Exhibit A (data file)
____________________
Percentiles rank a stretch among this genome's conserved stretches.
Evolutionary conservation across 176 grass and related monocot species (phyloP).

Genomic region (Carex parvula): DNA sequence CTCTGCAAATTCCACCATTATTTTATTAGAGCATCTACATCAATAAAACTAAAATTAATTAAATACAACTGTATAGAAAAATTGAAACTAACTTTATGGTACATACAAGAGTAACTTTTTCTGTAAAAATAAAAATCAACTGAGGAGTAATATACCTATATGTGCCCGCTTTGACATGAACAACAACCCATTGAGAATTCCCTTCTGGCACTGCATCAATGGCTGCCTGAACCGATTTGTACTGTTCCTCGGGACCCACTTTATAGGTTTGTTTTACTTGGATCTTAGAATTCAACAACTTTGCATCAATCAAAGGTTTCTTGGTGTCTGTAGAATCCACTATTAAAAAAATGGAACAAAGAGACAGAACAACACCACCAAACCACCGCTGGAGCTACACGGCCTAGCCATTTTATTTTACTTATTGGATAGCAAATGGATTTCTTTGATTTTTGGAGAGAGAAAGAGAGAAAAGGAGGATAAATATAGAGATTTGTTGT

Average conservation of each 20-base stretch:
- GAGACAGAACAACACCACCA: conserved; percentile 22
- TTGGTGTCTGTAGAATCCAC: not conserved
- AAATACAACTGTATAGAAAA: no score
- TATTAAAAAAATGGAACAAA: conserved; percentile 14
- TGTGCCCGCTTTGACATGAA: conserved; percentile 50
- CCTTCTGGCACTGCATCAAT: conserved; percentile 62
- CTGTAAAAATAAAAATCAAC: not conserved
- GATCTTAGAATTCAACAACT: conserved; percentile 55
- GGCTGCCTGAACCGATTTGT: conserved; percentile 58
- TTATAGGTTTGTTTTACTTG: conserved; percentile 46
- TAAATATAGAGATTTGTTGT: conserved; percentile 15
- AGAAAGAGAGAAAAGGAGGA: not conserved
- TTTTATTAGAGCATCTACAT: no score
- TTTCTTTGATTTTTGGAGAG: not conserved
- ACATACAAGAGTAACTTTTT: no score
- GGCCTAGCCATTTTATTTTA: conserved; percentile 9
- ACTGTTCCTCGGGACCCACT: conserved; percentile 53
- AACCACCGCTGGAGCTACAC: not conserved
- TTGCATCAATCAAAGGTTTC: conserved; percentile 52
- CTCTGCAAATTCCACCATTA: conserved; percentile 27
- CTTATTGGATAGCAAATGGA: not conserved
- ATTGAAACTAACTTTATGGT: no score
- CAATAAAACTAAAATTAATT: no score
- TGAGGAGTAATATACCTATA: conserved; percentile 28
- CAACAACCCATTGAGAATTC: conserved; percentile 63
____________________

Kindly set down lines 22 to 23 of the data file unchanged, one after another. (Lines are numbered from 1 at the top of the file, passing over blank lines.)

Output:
- AACCACCGCTGGAGCTACAC: not conserved
- TTGCATCAATCAAAGGTTTC: conserved; percentile 52